Bloomberg is using Stockton Police “brief chief” Tom Morris to illustrate how overpaid public employees broke cities.
As well it should. Morris served with honor. But he quit with self-servingess. He bailed on the city, then double-dipped. I remember when I did a column on it, how indignant he was. Why, he was entitled to the money!
Legally, he was. Though the law should be reformed. Ethically, his entitlement is less clear. He quit because he couldn’t stand working with Gordon Palmer. Granted, Palmer was not qualified; still, a six-figure salary should obligate the recipient to be patient and collaborative, especially when your city needs you. Morris chose instead to quit in a huff, then take another job on the public payroll — double dipping, as it’s called.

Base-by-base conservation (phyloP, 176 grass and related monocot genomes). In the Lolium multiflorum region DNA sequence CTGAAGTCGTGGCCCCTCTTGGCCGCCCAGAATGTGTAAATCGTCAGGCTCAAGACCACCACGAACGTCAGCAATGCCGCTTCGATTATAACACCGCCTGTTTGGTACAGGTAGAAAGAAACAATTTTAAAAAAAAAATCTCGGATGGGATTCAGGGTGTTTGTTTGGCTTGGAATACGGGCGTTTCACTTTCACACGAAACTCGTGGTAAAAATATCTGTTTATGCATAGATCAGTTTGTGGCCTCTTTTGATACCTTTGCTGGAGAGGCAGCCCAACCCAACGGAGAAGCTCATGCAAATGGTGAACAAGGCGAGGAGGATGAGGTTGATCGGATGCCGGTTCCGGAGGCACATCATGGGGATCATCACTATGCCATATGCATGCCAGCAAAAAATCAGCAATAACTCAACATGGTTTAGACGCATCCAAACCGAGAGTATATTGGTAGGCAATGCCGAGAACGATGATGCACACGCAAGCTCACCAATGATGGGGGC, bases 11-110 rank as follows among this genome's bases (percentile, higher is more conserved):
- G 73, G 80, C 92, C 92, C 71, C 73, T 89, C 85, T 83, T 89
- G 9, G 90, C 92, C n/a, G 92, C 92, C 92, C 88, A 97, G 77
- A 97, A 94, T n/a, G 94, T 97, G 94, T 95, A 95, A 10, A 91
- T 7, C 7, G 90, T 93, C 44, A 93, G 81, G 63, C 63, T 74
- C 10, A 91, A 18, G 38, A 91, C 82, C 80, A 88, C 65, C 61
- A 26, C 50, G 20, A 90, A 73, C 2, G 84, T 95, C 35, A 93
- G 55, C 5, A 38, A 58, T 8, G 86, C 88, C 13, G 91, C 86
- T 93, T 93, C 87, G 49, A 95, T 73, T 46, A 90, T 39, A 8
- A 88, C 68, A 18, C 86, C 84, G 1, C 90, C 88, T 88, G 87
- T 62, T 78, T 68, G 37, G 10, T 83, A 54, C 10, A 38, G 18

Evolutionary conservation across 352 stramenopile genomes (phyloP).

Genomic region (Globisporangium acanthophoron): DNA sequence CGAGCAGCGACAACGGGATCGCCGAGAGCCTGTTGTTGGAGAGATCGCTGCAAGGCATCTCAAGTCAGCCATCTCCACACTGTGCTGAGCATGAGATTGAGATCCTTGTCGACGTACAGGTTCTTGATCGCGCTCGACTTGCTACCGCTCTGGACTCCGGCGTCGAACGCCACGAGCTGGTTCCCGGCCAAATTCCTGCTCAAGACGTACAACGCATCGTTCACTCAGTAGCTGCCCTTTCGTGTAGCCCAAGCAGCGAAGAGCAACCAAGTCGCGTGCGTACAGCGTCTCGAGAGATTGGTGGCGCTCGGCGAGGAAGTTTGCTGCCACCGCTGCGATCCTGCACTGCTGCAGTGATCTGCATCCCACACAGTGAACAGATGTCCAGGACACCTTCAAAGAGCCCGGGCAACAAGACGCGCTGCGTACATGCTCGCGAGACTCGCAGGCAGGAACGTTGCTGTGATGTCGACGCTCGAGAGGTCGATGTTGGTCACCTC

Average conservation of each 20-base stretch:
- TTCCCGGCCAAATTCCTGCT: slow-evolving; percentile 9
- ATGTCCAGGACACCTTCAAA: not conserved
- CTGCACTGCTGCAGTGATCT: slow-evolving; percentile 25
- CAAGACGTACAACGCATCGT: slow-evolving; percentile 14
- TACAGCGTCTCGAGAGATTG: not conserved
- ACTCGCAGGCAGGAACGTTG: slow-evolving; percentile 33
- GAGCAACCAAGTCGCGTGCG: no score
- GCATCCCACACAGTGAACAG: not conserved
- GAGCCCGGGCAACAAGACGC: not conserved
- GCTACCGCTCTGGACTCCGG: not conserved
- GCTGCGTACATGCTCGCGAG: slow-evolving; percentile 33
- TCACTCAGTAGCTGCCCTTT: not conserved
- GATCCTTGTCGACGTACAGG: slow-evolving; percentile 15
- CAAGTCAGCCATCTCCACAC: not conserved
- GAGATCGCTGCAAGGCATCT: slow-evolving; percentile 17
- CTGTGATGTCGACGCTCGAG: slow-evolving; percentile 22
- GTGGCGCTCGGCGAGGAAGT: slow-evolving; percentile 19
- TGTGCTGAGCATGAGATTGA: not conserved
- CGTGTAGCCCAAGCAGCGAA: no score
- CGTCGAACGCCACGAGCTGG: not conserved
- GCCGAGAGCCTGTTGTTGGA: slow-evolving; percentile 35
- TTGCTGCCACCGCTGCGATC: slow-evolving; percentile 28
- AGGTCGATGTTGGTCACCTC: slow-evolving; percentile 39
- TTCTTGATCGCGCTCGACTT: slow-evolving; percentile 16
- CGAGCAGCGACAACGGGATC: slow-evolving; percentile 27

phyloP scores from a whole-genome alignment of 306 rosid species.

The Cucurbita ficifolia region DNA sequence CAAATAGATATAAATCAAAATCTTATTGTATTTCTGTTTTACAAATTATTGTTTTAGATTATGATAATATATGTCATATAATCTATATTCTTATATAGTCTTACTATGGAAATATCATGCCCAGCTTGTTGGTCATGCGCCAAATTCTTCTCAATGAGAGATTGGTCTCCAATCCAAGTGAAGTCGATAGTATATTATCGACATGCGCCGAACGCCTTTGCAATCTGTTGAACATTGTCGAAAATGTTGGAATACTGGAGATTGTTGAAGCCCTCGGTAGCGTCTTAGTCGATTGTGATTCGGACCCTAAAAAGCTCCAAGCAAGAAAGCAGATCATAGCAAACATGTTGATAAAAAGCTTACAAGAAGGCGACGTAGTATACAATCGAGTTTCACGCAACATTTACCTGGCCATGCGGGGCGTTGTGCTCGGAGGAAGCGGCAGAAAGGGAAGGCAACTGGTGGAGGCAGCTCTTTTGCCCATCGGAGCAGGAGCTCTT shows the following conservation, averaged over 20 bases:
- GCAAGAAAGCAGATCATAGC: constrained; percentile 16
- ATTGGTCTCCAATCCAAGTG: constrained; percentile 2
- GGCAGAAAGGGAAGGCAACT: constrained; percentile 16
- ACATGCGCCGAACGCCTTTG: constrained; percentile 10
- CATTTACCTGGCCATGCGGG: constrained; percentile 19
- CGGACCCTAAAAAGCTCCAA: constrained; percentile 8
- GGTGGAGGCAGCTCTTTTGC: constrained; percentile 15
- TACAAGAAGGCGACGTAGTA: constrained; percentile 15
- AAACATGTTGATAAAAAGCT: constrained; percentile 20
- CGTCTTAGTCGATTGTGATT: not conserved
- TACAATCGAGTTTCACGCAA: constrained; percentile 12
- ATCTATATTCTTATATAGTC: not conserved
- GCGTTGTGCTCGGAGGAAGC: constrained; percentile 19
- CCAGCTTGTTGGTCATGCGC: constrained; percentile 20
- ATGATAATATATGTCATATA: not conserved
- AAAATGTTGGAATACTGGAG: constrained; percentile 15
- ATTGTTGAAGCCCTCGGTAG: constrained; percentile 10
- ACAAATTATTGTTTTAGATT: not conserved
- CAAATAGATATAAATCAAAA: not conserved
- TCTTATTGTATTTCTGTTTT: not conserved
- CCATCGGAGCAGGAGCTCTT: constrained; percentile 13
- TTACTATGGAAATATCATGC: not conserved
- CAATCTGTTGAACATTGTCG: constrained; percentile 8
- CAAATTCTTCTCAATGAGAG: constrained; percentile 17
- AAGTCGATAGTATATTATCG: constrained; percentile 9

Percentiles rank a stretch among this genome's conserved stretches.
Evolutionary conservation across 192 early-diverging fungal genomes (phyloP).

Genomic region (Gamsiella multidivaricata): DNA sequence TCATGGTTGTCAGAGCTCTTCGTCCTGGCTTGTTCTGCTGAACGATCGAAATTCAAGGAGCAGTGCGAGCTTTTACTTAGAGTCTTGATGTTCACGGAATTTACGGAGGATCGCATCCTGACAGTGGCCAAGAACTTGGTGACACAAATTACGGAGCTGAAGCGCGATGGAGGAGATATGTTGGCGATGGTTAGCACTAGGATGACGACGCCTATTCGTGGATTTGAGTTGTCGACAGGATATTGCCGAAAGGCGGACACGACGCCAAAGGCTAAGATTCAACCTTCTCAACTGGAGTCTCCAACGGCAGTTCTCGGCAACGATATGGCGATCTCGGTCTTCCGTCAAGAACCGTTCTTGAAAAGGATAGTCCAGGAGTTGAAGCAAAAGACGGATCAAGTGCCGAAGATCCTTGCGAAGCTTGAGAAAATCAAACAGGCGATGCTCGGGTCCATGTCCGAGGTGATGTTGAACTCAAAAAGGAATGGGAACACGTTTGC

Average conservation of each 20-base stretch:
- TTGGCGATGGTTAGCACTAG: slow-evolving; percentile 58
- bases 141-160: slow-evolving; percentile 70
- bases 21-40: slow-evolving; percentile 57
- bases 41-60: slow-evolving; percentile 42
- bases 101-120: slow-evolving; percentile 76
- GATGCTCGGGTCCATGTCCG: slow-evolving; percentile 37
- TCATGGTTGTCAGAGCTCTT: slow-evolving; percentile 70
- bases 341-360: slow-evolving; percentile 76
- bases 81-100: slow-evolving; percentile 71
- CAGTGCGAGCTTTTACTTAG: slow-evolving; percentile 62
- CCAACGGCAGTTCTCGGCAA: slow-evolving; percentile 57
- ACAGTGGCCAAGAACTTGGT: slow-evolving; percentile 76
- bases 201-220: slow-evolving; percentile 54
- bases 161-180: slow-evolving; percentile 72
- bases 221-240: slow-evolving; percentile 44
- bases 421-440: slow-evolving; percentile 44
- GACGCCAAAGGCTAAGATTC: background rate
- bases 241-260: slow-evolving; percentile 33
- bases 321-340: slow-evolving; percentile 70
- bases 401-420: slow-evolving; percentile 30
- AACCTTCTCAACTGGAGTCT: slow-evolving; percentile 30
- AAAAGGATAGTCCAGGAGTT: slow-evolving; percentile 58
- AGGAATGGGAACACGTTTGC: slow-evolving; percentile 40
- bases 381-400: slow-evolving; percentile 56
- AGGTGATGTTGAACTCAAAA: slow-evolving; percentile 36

So he retired on approximately $16,200 a month. Then took an investigator’s job which pays up to $5,332 a month – $18,000 to $21,000 a month, “earning in one month the greater part of what the average Stocktonian earns in a year, if you believe the census,” I wrote then.
It’s wrong. But it’s systemically wrong. Morris didn’t create the system. He and his ilk just thrive in it.